The world COVID-19 count is spreading at lightning speed. Hawaii’s count is soaring higher every day. I feel so helpless waiting to hear what our governor’s plan is to cope with this rising problem. I keep hearing that Fourth of July gatherings were the cause of COVID-19 clusters. As everyone knows, the real reason why COVID-19 is not under control is because people are not getting vaccinated.
It will be a new world we live in for a long time, dealing with COVID-19. Since we cannot force unvaccinated people to get vaccinated, we should start the total mask mandate again in Hawaii. Do something now, not later, and find other ways to combat the spreading of COVID-19. What is our governor waiting for?
Follow CDC’s advice on school mask-wearing
As my wise Greek island mother used to say: “What’s good for the goose is good for the gander.”
In your editorial (“Keep school rules clear, with masks,” Star-Advertiser, Our View, July 14), you acknowledged that the Centers for Disease Control and Prevention CDC said that vaccinated people in schools — adult staff and students alike — do not need to wear masks.
Yet the editorial urges Hawaii public schools to reject that science-based advice. I thought we were supposed to “follow the science.” At least that was the view expressed by your newspaper and many in the media when former President Donald Trump was accused of not doing so.
We should keep policy clear and consistent — with rare exceptions, if any — and follow the science.
To do otherwise is irresponsible and reprehensible.
Victorino wrong to push injection-well case
Just how many times can Mayor Michael Victorino and his Corporation Counsel Moana Lutey lose the same injection-well case, with county taxpayer money, while falsely claiming “environmental stewardship” (“Judge requires permit for Lahaina wastewater wells,” Star-Advertiser, July 17)?
The County Council, led by Council member Kelly Takaya King, had previously voted to settle the case to the benefit of the county, but Victorino and Lutey rebuffed the will of the people.
When will it end? When will we have a mayor with clean mana who is pono?
Christopher P. Fishkin
Inspect vehicles to stop excessive noise
This is in response to the letters by Ryan Routh (“Too much noise can ruin life in paradise,” Star-Advertiser, July 8) and Mike McCormack (“Let’s work to curb noise ruining neighborhoods,” Star-Advertiser, July 14).
I am with you guys: All this noise has gotten out of control in recent months. We have cars that make more noise than move, mopeds that are noisier than what they are worth.
We need the laws that govern car inspections to change and include a noise check if they are above the decibel level limits for Oahu.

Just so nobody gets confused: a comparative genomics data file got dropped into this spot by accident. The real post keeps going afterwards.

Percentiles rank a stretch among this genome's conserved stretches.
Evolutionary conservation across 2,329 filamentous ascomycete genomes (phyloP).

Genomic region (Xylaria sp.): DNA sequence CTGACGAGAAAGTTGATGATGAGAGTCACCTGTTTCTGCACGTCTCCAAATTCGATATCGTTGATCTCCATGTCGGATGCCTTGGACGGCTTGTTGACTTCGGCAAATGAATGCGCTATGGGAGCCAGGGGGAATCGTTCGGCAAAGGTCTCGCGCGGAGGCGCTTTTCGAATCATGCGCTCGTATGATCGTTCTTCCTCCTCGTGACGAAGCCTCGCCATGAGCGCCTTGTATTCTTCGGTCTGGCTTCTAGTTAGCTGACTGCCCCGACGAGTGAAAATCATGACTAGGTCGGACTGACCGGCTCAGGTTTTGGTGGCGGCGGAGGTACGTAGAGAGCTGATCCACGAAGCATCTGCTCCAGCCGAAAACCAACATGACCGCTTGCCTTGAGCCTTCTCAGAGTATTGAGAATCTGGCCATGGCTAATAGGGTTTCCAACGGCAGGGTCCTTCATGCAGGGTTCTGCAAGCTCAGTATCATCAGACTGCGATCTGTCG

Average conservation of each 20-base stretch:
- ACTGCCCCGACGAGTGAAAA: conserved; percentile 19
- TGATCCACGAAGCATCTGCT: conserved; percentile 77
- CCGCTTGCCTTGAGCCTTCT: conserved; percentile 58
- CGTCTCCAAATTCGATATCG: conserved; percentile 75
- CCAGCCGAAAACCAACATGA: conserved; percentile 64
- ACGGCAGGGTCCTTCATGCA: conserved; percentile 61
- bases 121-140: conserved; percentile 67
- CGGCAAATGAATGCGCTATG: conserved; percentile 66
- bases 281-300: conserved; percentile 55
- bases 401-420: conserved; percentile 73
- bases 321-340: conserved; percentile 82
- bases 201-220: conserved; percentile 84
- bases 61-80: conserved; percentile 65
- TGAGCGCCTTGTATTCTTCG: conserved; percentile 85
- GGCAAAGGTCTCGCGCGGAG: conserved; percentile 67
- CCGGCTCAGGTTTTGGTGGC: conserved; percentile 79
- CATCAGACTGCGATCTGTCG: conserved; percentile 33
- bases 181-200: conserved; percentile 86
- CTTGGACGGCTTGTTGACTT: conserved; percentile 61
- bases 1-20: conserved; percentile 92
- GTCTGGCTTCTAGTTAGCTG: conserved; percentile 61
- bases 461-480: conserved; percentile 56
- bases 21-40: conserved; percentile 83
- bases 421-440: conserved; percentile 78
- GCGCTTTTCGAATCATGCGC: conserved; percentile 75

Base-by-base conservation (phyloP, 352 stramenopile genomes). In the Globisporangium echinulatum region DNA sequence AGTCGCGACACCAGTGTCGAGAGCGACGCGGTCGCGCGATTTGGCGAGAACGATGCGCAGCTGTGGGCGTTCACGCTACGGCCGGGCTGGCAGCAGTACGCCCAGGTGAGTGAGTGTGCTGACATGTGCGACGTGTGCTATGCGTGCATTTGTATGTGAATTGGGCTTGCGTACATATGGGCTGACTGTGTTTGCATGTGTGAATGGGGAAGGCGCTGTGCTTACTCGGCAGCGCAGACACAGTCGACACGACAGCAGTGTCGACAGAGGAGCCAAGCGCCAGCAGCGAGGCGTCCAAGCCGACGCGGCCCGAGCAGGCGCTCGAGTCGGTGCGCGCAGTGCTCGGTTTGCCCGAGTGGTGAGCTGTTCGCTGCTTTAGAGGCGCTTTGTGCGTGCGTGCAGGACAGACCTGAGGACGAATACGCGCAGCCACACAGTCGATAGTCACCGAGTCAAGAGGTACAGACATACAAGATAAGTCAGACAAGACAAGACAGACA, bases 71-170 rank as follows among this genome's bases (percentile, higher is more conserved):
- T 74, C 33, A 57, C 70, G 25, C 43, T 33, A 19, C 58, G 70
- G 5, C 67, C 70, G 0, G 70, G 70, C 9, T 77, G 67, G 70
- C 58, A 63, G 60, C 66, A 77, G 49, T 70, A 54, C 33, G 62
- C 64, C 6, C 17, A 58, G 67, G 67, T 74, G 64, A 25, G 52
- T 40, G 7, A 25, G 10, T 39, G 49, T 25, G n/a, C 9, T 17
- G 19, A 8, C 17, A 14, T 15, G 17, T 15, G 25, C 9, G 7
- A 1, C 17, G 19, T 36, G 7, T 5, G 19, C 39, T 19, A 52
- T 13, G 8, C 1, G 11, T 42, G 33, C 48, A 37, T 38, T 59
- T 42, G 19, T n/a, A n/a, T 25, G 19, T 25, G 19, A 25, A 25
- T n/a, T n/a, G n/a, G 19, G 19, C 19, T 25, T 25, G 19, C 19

I, for one, will be sending letters to our state representatives and City Council members to do something.
Wendy’s should pay its workers more
A 2020 Department of Labor and Industrial Relations report states that the medium salary of a worker in food preparation and serving is $14.82 an hour. This is not a livable wage.
The Wendy’s restaurant in Kailua shamelessly displays a banner advertising jobs at $12 an hour.
Recently Wendy’s announced that it expected a significant increase in free cash flow. The company decided to reward its shareholders with a 11% increase in its regular quarterly cash dividend and to increase its existing share repurchase authorization by $50 million. It made no mention of improving its employee compensation and benefit plan.
Wendy’s has no reservations about exploiting low-income workers who would have no choice but to endure long commutes because it does not pay them enough to rent a home in Kailua.
I encourage Wendy’s employees and the unemployed to seek work with Kailua employers who value them.
Haiku Stairs deserves to be preserved for all
Preserve Haiku Stairs, please!
I have been waiting years to legally climb the Haiku Stairs. This is a unique, healthy activity that cannot be duplicated anywhere else in the world. With investments in so many areas of Oahu, preserving this outdoor experience for future generations should be a priority of the City Council.
With respect to those living in the area, and concerns for rescues that have occurred without proper management: Like other popular outdoor island activities, many of these issues can be dealt with positively when those who care most are part of the process for developing solutions.
City has no answers on Ala Moana dogs
We appreciate Kokua Line columnist Christine Donnelly publishing a reader’s concerns about dogs at Ala Moana Regional Park in violation of park rules (“Kokua Line: Are dogs allowed at Ala Moana park or not?,” Star-Advertiser, July 16). She asked Nathan Serota of the city’s Parks Department for his comments. Unfortunately, his response was a typical bureaucratic tap dance, pointing the finger of blame at everyone except the Parks Department.
We want answers and not a bunch of fancy words. How is the Parks Department going to correct this problem?
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